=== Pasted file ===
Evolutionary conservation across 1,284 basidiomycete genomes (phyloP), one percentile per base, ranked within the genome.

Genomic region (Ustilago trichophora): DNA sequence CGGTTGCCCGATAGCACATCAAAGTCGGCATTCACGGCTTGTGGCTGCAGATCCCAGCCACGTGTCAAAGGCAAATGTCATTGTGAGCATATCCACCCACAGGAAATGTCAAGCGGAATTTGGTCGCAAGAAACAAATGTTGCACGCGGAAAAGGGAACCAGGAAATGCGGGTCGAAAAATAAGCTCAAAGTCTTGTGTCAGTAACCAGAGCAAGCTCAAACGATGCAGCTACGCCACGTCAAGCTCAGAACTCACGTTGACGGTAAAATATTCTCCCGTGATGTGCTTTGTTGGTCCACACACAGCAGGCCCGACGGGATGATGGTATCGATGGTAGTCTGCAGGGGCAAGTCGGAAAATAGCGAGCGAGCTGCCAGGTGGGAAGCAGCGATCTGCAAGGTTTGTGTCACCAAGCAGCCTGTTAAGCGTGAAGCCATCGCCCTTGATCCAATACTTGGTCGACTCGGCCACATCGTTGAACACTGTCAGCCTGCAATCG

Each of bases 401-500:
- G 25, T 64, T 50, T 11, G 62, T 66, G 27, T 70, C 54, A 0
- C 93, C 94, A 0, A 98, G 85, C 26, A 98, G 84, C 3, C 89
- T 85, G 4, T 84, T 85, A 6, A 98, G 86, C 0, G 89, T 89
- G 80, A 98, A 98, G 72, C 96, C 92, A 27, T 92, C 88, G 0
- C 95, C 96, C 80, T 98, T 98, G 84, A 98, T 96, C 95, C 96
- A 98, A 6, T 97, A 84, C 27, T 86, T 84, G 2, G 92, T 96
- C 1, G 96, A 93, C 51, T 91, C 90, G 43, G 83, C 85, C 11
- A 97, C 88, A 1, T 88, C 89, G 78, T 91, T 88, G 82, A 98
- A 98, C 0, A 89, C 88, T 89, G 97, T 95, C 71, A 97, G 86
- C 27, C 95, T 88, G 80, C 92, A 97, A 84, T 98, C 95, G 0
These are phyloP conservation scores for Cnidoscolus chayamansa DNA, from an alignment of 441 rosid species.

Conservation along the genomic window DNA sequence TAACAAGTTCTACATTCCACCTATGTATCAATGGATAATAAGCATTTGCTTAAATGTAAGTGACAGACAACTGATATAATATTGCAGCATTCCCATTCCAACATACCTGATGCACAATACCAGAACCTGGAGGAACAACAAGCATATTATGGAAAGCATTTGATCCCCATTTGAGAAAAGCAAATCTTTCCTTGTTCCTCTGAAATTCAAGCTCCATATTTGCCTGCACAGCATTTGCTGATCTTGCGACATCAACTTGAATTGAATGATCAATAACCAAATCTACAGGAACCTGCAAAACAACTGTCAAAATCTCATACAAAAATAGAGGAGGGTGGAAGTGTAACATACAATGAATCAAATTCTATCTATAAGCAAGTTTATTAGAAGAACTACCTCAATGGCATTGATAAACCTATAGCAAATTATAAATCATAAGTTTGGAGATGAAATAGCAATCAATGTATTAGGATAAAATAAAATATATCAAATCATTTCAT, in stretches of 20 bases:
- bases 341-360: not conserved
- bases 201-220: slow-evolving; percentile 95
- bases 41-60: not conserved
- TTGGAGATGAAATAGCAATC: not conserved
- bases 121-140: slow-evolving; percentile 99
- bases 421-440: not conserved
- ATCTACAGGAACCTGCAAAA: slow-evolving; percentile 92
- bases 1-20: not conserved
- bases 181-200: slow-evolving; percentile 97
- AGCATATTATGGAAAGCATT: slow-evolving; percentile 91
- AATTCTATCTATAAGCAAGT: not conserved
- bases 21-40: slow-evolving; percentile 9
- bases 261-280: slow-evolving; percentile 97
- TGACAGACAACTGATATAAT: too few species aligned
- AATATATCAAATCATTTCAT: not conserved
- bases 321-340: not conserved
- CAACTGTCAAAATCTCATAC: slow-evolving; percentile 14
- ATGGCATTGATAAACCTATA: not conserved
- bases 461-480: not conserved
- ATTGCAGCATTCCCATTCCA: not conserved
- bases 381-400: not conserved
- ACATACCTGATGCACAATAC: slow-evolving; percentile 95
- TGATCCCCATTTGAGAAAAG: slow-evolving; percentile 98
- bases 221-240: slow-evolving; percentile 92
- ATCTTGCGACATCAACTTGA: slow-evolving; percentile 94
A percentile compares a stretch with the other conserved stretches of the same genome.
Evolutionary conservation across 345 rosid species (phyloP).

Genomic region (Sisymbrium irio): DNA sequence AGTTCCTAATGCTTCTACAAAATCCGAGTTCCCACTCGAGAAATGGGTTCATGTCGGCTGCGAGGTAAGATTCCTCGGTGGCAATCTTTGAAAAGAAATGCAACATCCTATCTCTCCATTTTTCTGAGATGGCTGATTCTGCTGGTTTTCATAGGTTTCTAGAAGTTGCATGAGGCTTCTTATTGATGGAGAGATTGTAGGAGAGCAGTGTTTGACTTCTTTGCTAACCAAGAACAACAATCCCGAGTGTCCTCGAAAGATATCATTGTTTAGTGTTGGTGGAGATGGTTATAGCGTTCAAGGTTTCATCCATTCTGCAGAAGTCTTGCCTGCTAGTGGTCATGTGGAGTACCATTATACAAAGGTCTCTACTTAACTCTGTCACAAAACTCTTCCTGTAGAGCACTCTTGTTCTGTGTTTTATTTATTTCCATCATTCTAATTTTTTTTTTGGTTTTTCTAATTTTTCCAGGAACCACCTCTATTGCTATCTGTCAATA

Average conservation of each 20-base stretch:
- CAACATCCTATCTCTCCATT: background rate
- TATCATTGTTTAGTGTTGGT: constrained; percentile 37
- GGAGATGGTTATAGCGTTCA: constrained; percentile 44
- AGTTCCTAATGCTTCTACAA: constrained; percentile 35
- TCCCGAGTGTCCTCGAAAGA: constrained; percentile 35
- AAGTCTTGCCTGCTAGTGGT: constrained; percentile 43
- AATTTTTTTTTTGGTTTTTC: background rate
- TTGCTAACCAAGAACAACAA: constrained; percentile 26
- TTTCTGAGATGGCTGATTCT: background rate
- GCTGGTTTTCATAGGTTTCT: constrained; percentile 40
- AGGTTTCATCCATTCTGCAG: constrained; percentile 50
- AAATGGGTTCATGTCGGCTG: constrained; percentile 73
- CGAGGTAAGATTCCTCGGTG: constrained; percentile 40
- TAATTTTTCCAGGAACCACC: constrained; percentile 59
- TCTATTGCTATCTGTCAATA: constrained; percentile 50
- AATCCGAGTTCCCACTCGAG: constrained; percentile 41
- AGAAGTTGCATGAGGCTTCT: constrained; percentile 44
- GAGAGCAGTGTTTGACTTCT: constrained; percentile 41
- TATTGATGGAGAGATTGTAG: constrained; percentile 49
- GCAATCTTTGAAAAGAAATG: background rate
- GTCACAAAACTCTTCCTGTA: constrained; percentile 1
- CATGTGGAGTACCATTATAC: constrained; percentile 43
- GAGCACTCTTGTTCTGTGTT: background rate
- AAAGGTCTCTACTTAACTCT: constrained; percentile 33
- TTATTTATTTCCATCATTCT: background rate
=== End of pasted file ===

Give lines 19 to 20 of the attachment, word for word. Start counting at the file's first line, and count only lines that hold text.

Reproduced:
- TTGGAGATGAAATAGCAATC: not conserved
- bases 121-140: slow-evolving; percentile 99